Practical, Humane Interventions And Prescriptions

9 min read
Published:
08 Jul 2016
Duration:
9 min read
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1530 words
Dr Pranav Joshi, who has devoted his life to taking care of stray animals, would like to see society wake up to how we mistreat animals, and do something about the problem.
Dr Pranav Joshi, who has devoted his life to taking care of stray animals, would like to see society wake up to how we mistreat animals, and do something about the problem

Some nine years ago, after graduating as a veterinarian, Joshi turned the ground floor of his house into his clinic, Vet for Your Pet. Over the years, numerous pet owners in and around Bhaktapur have made their way to his clinic, in Suryabinayak, adjacent to the Bhaktapur Printing Press. And the fees he gets from his clients go into providing treatment to the street dogs he rescues from different localities in Bhaktapur and beyond. The clinic’s backyard, which was once his mother’s kitchen garden, is today a shelter for abandoned and stray dogs: Den, a mange-ridden Great Dane; King, a stray rescued from Durbarmarg after an accident; and Julie, abandoned after being hit by a vehicle, among others. On any given day, there are more than 20 such dogs in Joshi’s shelter.

Dr Joshi’s initiative, Bhaktapur Animal Welfare Society (BAWS), which he started together with some friends in 2009, has been involved in vaccinating dogs against rabies, spaying/neutering street dogs and providing treatment, whenever necessary, to dogs in Bhaktapur. Dr Joshi’s vision for the work that he does encompasses not only bettering the lives of animals—he wants to do all he can to help create a healthy urban ecosystem where both animals and humans can co-exist, without posing a threat to each other.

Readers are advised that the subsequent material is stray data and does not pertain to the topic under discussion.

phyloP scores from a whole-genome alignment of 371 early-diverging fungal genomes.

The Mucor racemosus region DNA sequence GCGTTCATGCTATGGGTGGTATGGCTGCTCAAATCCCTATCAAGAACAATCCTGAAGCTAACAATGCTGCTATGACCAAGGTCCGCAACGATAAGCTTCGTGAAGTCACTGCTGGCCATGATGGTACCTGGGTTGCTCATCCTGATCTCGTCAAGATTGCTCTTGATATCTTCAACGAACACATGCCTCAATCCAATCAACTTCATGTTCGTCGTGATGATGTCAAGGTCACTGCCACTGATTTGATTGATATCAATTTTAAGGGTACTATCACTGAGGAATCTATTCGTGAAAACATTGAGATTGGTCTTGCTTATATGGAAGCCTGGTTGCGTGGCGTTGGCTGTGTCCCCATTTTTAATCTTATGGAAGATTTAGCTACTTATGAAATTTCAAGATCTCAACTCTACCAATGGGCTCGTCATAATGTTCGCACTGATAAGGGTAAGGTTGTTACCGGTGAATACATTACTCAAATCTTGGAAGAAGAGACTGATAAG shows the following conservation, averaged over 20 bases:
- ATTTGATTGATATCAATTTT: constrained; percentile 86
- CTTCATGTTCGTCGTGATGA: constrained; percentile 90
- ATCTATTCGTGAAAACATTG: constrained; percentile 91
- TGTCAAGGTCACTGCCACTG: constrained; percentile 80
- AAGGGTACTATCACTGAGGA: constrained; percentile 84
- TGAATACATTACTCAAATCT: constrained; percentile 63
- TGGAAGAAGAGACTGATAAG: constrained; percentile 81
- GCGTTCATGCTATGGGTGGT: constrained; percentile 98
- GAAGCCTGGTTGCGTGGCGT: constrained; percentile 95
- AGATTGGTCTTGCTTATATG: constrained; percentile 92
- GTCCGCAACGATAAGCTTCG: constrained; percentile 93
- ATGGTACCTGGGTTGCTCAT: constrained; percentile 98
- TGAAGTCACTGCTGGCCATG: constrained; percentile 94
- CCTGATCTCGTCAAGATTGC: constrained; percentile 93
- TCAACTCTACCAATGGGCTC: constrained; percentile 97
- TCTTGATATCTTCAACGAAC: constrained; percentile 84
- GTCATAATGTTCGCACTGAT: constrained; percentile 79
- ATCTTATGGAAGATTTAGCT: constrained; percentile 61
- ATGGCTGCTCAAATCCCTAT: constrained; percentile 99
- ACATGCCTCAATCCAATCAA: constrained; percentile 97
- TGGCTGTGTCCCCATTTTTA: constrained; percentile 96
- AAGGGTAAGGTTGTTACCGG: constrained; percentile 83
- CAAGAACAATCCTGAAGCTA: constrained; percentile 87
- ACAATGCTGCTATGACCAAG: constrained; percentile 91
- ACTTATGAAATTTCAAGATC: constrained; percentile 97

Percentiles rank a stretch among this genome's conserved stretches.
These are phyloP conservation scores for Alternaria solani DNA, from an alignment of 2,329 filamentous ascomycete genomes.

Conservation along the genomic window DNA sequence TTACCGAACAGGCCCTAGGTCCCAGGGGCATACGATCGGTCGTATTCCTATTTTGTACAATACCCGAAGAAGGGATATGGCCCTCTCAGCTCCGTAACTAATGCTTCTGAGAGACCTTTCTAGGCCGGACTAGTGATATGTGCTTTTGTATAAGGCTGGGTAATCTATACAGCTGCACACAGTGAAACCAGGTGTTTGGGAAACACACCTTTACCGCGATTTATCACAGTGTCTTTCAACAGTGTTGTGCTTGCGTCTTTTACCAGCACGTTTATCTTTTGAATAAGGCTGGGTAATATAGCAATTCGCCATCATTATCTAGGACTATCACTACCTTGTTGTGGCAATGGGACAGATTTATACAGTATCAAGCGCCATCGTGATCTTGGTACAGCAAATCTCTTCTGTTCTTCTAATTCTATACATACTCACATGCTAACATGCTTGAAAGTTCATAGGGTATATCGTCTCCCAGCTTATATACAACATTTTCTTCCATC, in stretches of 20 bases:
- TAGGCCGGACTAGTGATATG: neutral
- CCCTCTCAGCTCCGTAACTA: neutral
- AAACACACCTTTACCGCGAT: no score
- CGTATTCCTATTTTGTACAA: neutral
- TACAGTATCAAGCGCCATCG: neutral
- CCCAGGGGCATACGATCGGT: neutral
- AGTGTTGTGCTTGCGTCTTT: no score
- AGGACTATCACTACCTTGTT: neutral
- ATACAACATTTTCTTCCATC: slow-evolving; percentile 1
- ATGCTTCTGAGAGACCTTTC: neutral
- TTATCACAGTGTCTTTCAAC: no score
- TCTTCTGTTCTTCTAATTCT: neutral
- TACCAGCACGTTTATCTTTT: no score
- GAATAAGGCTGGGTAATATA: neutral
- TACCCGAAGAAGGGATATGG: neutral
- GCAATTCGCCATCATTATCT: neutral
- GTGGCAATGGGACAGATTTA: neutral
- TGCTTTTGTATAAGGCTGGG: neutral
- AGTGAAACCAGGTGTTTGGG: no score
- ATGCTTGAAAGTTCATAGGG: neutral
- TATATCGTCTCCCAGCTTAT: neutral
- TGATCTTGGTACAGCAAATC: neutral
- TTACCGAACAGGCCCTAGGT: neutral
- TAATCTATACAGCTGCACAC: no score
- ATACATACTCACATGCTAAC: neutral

“Stray animals suffer on account of us,” he says. “We keep dogs because we deem them status symbols, and we breed cows because we get something in return. But they end up on the streets because of the lack of proper planning, management and care on our part.” The abandoned cows and dogs, who take to wandering the streets, rummaging for rubbish, run the risk of being run over by vehicles. If these animals do survive such accidents, they are forced to live with deformities for lack of treatment. Dr Joshi treats almost over 10 dogs injured in traffic collisions every month. Thus, the responsibility of taking care of these animals falls on all of us, he says. He believes that we need to address the fact that the animals’ ending up on the streets not only puts their lives in jeopardy but also ours as well.

The general trend right now among people keeping livestock is to let loose their male calves on the streets
To mitigate the incidences of human-animal accidents, BAWS has been collaring the dogs and the cows on the streets with high-visibility fluorescent collars. “It is an attempt to make sure that people can see the animals at night. Hopefully, it will reduce the risk of accidents,” says Sandeep Joshi, Dr Joshi’s brother and a founding member of BAWS. The BAWS team goes around Bhaktapur almost every day collaring street animals. Because of the team’s efforts, today, on the streets of Thimi, Gatthaghar and Suryabinayak, you’ll see stray cows and dogs with a reflective collar around their necks.

The most effective way to solve the problem of street dogs is by controlling their population, by using animal birth control measures like spaying and neutering. Owing to such efforts by the government and various animal welfare organisations, the number of street dogs in the Valley has decreased in recent years. In the years that BAWS has been in operation, Dr Joshi himself has sterilised over 2,500 dogs in Bhaktapur, and of late is doing so with the financial support of Help Animal India.

However, to ensure that the dog population further decreases, and stabilises at current numbers, these interventions have to come in at far shorter intervals, says Dr Joshi. Dogs can repopulate the streets faster than these campaigns are being conducted: One dog can give birth to up to eight puppies at one time.